Whenever you take a picture in the dark there are options: a flash, a longer exposure or digitally enhancing the final image. But sometimes a flash ruins the dramatic lighting, a long exposure is too slow for fast action and editing in Photoshop is too complicated.
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Help is on the way: a team of scientists led by Andras Kis at the École Polytechnique Fédérale de Lausanne in Switzerland have found a material that could make cameras five times more sensitive to light, reducing or even eliminating the need for a flash or a long exposure. The material - made from a mix of molybdenum and sulfur - was used to make a single-pixel prototype sensor that only needed 1/25th of a second to expose a nighttime streetscape that other cameras would require 1/5th of a second. The sensitivity of the new sensor is fast enough that moving people didn't get blurred.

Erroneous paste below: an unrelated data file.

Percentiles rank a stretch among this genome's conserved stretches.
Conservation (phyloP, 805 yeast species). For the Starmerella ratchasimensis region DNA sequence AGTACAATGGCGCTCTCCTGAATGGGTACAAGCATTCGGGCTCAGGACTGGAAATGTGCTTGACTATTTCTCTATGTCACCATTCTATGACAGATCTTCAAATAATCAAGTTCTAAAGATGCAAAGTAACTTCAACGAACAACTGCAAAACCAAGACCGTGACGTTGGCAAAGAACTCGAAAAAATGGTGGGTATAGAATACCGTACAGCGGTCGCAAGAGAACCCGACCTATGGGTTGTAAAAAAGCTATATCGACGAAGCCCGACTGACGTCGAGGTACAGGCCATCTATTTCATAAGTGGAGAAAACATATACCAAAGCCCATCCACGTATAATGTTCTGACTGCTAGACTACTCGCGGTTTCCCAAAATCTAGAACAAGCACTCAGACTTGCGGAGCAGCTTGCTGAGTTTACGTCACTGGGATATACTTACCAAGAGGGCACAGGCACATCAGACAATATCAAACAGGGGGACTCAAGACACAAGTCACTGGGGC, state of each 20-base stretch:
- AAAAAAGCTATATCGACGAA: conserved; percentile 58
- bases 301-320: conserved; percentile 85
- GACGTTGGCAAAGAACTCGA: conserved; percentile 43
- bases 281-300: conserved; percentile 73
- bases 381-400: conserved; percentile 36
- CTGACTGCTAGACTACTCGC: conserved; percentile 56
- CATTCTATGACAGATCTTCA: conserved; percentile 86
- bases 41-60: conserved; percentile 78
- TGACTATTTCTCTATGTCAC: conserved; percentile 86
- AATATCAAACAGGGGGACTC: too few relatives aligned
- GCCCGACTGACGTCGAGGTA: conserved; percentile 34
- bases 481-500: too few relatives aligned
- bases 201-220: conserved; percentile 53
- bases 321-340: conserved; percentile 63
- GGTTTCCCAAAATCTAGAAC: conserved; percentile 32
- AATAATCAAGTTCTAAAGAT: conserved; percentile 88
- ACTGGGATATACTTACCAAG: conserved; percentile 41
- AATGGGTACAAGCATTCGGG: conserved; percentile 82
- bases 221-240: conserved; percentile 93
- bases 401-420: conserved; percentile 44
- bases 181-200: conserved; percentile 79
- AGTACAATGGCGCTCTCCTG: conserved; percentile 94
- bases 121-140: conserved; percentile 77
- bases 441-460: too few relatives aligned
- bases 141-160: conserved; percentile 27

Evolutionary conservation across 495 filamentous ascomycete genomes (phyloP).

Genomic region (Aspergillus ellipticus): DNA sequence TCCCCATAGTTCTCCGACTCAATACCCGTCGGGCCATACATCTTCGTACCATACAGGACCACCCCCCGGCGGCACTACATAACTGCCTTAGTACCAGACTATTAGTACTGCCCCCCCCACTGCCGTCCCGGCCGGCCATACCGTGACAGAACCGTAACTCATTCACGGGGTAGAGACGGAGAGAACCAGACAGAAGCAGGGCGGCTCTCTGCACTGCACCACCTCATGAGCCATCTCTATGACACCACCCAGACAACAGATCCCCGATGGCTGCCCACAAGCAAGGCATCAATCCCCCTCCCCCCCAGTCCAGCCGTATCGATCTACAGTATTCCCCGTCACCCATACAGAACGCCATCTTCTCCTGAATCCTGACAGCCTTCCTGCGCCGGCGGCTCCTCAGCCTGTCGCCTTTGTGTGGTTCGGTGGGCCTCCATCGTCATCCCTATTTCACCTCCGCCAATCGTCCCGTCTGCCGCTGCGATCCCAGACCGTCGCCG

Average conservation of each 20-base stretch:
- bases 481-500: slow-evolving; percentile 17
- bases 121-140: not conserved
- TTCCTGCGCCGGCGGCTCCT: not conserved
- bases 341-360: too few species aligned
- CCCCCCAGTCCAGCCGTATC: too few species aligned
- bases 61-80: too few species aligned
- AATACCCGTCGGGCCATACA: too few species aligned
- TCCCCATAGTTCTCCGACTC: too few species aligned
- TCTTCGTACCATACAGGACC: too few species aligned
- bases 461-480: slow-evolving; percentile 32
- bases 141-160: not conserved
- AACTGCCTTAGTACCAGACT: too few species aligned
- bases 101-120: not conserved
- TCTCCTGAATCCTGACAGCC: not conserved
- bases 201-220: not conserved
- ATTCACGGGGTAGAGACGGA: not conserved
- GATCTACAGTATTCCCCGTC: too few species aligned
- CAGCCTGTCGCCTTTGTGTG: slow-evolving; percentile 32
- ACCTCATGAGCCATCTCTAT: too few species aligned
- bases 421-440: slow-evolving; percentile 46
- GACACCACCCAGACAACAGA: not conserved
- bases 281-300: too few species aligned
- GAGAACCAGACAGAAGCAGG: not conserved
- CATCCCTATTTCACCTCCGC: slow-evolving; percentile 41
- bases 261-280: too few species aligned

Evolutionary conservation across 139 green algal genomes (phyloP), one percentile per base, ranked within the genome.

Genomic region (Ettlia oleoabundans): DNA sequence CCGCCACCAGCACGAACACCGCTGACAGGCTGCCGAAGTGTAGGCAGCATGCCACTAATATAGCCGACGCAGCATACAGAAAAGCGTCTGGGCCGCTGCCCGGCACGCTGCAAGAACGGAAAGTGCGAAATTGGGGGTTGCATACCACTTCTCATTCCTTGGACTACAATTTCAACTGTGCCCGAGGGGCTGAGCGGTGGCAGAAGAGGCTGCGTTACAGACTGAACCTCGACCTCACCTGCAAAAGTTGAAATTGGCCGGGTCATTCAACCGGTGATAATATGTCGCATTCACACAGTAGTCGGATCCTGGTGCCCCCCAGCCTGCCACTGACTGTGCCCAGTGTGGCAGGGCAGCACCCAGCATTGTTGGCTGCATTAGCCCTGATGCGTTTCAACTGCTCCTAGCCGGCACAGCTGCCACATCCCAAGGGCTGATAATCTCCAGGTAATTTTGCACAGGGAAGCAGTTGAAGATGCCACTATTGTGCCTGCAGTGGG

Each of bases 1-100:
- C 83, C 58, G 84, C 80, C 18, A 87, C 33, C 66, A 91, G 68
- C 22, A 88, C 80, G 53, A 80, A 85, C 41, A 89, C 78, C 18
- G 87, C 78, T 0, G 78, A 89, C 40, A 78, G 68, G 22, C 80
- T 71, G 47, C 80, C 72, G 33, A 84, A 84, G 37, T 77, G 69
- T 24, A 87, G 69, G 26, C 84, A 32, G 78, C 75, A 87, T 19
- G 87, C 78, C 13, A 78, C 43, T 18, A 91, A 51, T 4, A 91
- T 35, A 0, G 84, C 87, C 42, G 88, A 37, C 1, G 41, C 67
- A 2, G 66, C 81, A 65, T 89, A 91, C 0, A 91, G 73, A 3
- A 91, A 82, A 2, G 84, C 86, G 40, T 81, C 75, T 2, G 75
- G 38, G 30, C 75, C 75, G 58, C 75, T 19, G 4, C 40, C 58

It works because molybdenite is much more sensitive to light than silicon, the other material other digital sensors in cameras are made from.
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Besides sensitivity, there's another plus to molybdenite: it's cheap. Unlike other exotic technologies or semiconducting materials, there's lots of it around and factories making image sensors out of it won't need re-tooling.
The work appears in the latest issue of the journal Nature Nanotechnology.
Credit: EPFL / Alain Herzog